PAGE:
An accurate Census count provides federal funding for transportation, health, housing, workforce development, public safety and other key City services. Approximately $675 billion in federal funding is allocated to states, and California currently receives almost $77 billion based on Census-related data. It is estimated that the City of Long Beach received an estimated $115 million based on the same Census-related data.
California is designated by the U.S. Census as the hardest to count state in the nation, with approximately 10.4 million Californians living in census tracts labeled “hard-to-count.” The US Census Bureau defines a “hard-to-count” (HTC) Census tract as one where more than 30 percent of households are not likely to respond to the Census. The County of Los Angeles is the largest County in the nation, with the highest number (2,627) of HTC Census block groups. Long Beach has the second highest number of HTC Census block groups in the County, with 155 out of a total of 2,627 Census block groups labeled HTC.
Census Planning Group
To engage community support for an accurate and complete 2020 Census, Long Beach created a 2020 Census Planning Group. The group will be tasked with developing detailed strategic framework and plan and provide census related support as needed. The core planning group includes City department representatives from:
- Development Services
- Economic Development
- Technology & Innovation
- City Managers
- Office of Civic Innovation
- Office of Public Affairs & Communications
- Government Affairs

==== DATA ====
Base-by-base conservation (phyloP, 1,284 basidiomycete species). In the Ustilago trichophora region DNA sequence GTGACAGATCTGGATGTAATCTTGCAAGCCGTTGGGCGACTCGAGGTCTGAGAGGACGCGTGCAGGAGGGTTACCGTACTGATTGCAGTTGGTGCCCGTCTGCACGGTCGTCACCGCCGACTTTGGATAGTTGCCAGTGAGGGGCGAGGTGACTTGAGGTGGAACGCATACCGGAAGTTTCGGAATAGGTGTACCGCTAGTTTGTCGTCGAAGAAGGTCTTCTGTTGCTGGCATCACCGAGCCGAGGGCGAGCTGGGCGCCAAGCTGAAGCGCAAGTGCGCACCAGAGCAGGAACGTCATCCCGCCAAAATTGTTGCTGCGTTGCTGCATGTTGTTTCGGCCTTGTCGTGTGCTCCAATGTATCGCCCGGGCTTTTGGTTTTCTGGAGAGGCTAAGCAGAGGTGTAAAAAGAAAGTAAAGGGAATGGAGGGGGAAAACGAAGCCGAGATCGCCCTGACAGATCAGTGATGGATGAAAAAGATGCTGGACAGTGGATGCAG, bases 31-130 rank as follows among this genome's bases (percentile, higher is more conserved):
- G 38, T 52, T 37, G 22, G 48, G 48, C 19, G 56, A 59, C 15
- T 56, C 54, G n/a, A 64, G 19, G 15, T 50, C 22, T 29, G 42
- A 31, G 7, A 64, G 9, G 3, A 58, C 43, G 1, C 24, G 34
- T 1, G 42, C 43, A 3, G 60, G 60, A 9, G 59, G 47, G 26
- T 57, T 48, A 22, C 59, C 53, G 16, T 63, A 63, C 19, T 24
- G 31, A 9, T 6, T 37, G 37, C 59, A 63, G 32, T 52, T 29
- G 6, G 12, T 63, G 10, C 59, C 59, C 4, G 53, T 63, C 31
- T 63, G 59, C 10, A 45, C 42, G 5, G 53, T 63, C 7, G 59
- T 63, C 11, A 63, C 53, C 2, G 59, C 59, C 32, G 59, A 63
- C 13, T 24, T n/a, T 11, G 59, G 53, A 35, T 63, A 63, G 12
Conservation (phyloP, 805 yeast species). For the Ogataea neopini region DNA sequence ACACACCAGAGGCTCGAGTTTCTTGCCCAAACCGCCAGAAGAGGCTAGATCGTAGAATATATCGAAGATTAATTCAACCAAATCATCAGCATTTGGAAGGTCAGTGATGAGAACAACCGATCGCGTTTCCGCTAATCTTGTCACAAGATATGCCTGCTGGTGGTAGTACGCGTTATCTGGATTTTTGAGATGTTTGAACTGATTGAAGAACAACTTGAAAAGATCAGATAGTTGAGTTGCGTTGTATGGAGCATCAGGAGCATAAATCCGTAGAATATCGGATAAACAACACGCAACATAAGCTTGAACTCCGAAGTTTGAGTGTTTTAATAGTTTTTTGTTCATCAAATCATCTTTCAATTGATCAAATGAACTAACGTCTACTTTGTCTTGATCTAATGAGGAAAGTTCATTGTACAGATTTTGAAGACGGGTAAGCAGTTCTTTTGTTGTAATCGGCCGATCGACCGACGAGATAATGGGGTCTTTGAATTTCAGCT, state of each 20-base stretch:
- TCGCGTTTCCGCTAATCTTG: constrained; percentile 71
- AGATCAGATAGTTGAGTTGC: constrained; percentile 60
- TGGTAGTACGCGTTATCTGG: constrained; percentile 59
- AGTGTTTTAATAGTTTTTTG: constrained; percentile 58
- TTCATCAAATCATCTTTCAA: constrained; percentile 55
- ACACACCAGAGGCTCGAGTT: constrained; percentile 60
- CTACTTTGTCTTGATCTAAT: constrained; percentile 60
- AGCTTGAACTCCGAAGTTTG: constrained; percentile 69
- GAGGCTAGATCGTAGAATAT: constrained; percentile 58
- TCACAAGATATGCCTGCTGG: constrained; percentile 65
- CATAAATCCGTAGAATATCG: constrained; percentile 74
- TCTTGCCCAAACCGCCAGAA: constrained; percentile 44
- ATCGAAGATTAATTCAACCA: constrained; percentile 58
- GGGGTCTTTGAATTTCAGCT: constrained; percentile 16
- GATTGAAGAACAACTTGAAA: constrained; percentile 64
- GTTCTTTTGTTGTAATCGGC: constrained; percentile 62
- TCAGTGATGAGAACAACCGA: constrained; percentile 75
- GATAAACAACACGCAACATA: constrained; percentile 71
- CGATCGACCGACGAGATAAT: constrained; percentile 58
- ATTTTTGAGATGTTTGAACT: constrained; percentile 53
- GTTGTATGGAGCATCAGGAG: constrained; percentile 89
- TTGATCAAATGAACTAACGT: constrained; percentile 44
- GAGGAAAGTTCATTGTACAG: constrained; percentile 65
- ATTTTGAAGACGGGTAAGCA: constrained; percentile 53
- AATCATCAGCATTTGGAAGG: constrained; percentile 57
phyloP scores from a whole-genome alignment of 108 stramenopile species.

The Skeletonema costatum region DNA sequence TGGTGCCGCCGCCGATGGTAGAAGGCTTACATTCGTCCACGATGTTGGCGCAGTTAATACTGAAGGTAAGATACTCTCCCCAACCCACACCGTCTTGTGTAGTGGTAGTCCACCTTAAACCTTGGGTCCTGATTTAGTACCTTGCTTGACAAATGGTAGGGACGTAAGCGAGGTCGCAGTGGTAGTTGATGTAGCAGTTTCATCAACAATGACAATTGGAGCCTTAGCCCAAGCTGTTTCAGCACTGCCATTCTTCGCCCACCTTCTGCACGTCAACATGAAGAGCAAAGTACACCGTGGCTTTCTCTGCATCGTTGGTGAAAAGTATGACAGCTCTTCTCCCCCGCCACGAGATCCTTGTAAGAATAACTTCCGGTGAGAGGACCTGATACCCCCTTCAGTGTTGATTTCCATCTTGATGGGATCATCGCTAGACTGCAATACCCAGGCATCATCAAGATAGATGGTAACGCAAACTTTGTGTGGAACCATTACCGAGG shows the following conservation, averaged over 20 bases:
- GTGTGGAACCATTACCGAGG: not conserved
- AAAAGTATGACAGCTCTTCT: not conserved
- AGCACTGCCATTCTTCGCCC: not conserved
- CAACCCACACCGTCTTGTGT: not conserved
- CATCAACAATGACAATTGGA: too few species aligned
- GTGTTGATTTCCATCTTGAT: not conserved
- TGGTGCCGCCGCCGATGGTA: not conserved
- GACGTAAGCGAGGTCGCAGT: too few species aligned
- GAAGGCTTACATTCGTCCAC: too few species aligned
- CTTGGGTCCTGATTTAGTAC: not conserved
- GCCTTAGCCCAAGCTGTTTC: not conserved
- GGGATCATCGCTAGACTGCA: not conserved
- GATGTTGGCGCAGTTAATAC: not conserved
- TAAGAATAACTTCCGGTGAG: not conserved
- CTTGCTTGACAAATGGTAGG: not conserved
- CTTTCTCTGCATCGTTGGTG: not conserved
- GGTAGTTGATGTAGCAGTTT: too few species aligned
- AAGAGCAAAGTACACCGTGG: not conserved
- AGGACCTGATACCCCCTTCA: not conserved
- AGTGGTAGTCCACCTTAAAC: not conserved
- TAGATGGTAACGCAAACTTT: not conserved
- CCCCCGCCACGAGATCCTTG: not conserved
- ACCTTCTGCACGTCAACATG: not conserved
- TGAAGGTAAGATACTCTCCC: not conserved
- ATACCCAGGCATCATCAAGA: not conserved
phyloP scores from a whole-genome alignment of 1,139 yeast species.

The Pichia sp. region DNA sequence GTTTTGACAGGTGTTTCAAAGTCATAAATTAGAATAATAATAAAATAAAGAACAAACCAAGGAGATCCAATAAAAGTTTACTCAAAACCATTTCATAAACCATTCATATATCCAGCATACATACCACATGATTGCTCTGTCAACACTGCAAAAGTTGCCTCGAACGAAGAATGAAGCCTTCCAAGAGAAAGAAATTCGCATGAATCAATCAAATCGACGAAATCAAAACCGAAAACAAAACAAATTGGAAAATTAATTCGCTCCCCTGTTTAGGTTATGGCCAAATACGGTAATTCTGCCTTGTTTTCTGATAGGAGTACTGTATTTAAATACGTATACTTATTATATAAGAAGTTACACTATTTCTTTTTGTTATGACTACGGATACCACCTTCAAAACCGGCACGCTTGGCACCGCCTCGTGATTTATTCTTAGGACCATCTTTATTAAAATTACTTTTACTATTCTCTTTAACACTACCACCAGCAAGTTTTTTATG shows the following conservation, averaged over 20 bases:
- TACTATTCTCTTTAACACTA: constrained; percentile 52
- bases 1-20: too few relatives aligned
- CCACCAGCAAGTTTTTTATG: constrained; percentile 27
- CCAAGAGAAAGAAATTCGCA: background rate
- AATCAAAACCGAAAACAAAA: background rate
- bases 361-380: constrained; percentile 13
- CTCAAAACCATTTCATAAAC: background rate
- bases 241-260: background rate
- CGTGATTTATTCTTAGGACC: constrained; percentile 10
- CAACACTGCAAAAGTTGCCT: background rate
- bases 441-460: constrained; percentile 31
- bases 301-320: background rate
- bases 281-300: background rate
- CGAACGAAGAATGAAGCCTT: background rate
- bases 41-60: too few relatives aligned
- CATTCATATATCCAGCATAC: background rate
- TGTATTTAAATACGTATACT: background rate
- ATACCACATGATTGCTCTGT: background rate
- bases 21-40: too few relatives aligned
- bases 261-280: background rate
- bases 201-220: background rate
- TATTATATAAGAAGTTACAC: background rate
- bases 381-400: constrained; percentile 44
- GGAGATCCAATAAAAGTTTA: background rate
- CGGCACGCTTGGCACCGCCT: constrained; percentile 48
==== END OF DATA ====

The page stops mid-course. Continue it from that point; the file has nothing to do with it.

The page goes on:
- Accessibility Office
Long Beach Complete Count Committee
The Complete Count Committee (CCC) is the team that will lead their community in promotion of a 2020 Census awareness campaign, from now until census follow-ups are completed in 2020. The committees will include a cross section of community representatives as best practices for a complete count commitee.
There has been a longstanding and significant undercount of HTC groups during official Census counts. Some populations have been repeatedly undercounted nationwide in the decennial census. These populations include, but are not limited to, Black/African Americans, Asian Americans, Latinos, Native Americans, Pacific Islanders, people with disabilities, people who are experiencing homelessness, renters, individuals living in homes without a broadband Internet subscription, people living close to or below the poverty line, foreign-born residents and children younger than five years old.
To view City of Long Beach Hard-to-Count census tracts and block groups access the California Hard-To-Count Interactive Map View the Long Beach LRS Map. Additional information about the California Hard-to-count Interactive Map and the California Hard-to-Count Index can be found here.
An undercounted population creates an unequal distribution of resources and contributes to underfunding programs that are critical to assisting some of the most vulnerable individuals in Long Beach.
What are the challenges in 2020?
The 2020 Census faces severe underfunding that previous Census efforts have not experienced. The U.S. Census Bureau estimates it would cost $17.8 billion for an accurate 2020 Census count. To date, the federal government has allocated $12.5 billion. This funding deficit has resulted in the U.S. Census Bureau employing cost-savings measures that will directly impact HTC communities’ participation in the Census. In addition, this next Census will require people to respond to the survey online for the first time, rather than completing a paper survey through the mail.
To address these challenges, the City of Long Beach is partnering with community-based organizations and trusted messengers to create the Census 2020 Long Beach Complete Count Committee (LBCCC) in May 2019.
Census Day in